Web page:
Over the past several days, I have been talking about Capt. John Worthington (1650-1701) and have used the term Indentured Servant a number of times.
I went to the Maryland State Archives website and did a search for Indentured Servant. Knowing that I might find some results with either one of those two words, as I didn’t put them in quotes.
I found a result that had “John Worthington” and “indenture” in it. Reading the article, that was already transcribed AND the Image a click away, it had some information that fit with other information I already had. BUT, I couldn’t understand what it was really saying. I know it was a Legal Document and that it had something to do with a Land Record.
So, what do I do, I send an email to +Judy G. Russell, CG, CGL, The Legal Genealogist, to get some clarification on what I was looking at.
Stepping back a minute, I had done research on that Indentured Servant topic before and found a Wikipedia Article on the topic.
Oh, I am looking for a record like the one on the WikiPedia webpage for Capt. John.
That web page is what was in my mind when I read this article from the Archives and tried to share my question with The Legal Genealogist. I was expecting the usual “it depends” answer. Not this time.
Ahhh. No, the word had other meanings, and in particular:
In old conveyancing, if a deed was made by more parties than one, it was usual to make as many copies of it as there were parties, and each was cut or indented (either in acute angles, like the teeth of a saw, or in a waving line) at the top or side, to tally or correspond with the others, and the deed so made was called an “indenture.” Anciently, both parts were written on the same piece of parchment, with some word or letters written between them through which the parchment was cut, but afterwards, the word or letters being omitted, indenting came into use, the idea of which was that the genuineness of each part might be proved by its fitting into the angles cut in the other. But at length even this was discontinued, and at present the term serves only to give name to the species of deed executed by two or more parties…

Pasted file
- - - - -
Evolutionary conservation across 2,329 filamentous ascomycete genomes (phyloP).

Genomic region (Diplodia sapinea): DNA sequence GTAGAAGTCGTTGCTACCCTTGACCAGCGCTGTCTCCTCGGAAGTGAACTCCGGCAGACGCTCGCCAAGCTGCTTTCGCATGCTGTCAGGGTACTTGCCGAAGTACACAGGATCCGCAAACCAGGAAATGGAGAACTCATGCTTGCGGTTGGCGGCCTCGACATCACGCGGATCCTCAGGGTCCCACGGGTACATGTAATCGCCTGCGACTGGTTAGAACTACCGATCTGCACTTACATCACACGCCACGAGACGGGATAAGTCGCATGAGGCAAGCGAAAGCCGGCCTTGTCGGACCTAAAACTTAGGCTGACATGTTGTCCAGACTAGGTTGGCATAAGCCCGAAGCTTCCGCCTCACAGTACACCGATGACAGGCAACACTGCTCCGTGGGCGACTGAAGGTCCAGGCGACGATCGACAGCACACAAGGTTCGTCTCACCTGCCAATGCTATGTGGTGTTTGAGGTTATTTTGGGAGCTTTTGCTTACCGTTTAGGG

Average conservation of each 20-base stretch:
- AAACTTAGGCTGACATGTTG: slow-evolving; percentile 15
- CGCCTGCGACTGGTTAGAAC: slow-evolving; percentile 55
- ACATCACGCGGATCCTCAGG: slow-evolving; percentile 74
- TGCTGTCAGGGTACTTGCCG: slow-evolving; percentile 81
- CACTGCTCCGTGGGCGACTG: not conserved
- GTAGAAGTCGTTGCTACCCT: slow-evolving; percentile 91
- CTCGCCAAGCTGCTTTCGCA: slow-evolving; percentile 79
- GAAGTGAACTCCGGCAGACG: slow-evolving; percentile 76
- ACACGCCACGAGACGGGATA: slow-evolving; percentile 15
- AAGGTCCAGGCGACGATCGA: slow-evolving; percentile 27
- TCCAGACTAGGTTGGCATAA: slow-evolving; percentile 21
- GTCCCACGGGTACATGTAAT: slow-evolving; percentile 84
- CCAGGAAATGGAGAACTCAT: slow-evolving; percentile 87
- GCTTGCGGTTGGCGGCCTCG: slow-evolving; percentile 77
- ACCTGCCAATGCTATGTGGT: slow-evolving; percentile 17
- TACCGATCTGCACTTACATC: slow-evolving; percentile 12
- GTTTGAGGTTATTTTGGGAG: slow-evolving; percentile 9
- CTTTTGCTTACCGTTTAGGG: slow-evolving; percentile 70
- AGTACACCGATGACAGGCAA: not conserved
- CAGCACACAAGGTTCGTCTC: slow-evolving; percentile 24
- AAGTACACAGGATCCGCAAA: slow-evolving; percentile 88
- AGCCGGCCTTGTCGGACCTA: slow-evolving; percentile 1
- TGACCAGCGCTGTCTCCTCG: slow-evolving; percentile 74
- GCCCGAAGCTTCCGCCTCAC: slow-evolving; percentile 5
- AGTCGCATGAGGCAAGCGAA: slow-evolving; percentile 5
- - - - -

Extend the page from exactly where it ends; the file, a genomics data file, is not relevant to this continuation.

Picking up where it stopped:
Henry Campbell Black, A Dictionary of Law (St. Paul, Minn. : West, 1891), 614, “indent.”
The article that I found, isn’t what I was looking for, but I have added a few new names to my Capt. John FAN club (Friends or Family, And, Neighbors). One of the names I had seen before, the other two I hadn’t. One in England the other in Maryland.
AND it puts Capt. John still in England in 1676 or 1677, about where I expected to find him there, “of Manchester in the County of Lancaster in the Kingdome of England” and the property “neere” Ashton.
Lesson Learned: I need to keep remembering to put the terms that I might find in a document into historical context and don’t forget the Law at the time and place.
I just find it very interesting that a 17 year old lad, would be part of a Land Transaction.
My sincere thanks to Judy G. Russell for her awesome responses to my questions. And she was so kind to allow my to share this with you. Thank you!!!
Manchester is where it is reported that he lived, Ashton-under-Lyne (current name) is where the property was, and Failsworth is where there is another reference to Capt. John and other Worthington’s. A whole book has been about that Worthington family.